The most striking fact about mule is that it is produced by the crossbreeding between a male donkey and a female horse. Read on to know some more interesting facts and amazing information on mules.

Facts About Mule

A mule is a hybrid animal, which is created by the mating of a jack (male donkey) with a mare (female horse). A female mule, known as hinny, is formed as the result of the breeding between a jennet (female donkey) and a stallion (male horse). Hinny is much rarer in comparison to a mule, owing to the fact that it is difficult to produce hinny. Though the breeding process is different, mule and hinny look similar in appearance. Since the prehistoric times, mule is being used as a ‘pack and draft’ animal. It is also used for riding, farming and transportation of agricultural products. The animal finds great use in United States. It was George Washington who first bred mule in United States and now, it is mainly found in the southeastern states. We bring you some more interesting facts and amazing information on mules, in the below lines.
Facts About Mule
Kingdom: Animalia
Phylum: Chordata
Class: Mammalia
Order: Perissodactyla
Family: Equidae
Genus: Equus
Species: E. caballus + E. asinus
Weight: 363 - 454 kg
Lifespan: 30 to 50 years
Diet: Herbivorous
Interesting & Amazing Information On Mules 
  • Mule shares many of the characteristics of its parents. It has a short thick head, short mane, thin limbs and small hooves, like that of a donkey. It resembles horse in terms of height, neck, croup, teeth and body shape.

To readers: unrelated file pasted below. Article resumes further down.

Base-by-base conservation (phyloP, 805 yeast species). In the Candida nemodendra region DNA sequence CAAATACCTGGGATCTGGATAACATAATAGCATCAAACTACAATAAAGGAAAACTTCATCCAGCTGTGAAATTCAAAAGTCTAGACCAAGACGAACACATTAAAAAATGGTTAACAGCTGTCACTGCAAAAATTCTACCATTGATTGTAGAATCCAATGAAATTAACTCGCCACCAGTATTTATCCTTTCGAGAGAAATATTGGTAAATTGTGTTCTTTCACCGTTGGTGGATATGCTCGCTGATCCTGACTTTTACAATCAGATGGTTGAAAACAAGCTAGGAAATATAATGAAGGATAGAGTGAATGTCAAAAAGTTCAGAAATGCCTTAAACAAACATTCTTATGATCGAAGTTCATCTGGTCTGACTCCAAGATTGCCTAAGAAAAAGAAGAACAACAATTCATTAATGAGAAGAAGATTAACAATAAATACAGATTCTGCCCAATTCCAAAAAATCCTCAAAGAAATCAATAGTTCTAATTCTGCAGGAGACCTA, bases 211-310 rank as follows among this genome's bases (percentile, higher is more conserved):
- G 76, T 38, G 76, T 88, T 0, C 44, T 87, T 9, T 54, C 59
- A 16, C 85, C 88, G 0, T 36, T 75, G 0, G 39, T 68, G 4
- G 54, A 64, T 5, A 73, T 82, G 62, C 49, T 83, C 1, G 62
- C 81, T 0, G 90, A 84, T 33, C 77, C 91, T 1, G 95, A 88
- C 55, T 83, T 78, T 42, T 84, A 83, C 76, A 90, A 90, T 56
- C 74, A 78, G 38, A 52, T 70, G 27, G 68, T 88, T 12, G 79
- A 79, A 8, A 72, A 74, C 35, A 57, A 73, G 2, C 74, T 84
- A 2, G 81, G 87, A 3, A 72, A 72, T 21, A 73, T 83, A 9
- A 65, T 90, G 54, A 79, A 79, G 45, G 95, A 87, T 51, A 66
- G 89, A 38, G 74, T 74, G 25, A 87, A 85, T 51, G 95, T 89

• Mule is similar to both donkey and horse, not only in terms of appearance, but also in nature and behavior. It is highly patient, sober and tolerant like a donkey and courageous, vigorous and strong like a horse.
  • The coat of a mule is almost similar to that of a horse. It comes in a variety of colors, like black, grey, sorrel and bay. The less common colors are white, palomino, buckskin, roans and dun.
  • The mules produced from Appaloosa mares are known to be have their coat in wild colors.
  • A mule looks more or less like a donkey. However, it does not sound like either of its parents. Its cry is mixture of a horse’s and donkey’s sound, as in the sound is similar to that of a donkey, while the whining characteristics of those of a horse.
  • A mule’s size and its capacity to do work depend on its breeding. It can be light, medium or heavy weight, depending on the mare used for breeding.
  • All mules and most of the hinnies are infertile in nature. However, several hinnies are seen reproducing offspring, when mated with a purebred horse or donkey.
  • A mule has hard skin, which is not much sensitive to sun and rain. It has hard hooves and can carry large weights on its back. It is naturally resistant to diseases and insects. Hence, it is more preferred to horses.
  • The animal can strike with any of its hooves and that too in any direction, including sideways.
  • In comparison to its parents, mule is more intelligent. It is highly curious in nature and generally does not allow the rider to lead it into any dangerous path.
  • Mule tends to eat less than a horse of the same size.
  • Generally, a mule can carry “dead weight” up to 20% of its body weight, which consist of non-living things. When it comes to ‘live weight”, like a rider, it can carry up to 30% of its body weight.

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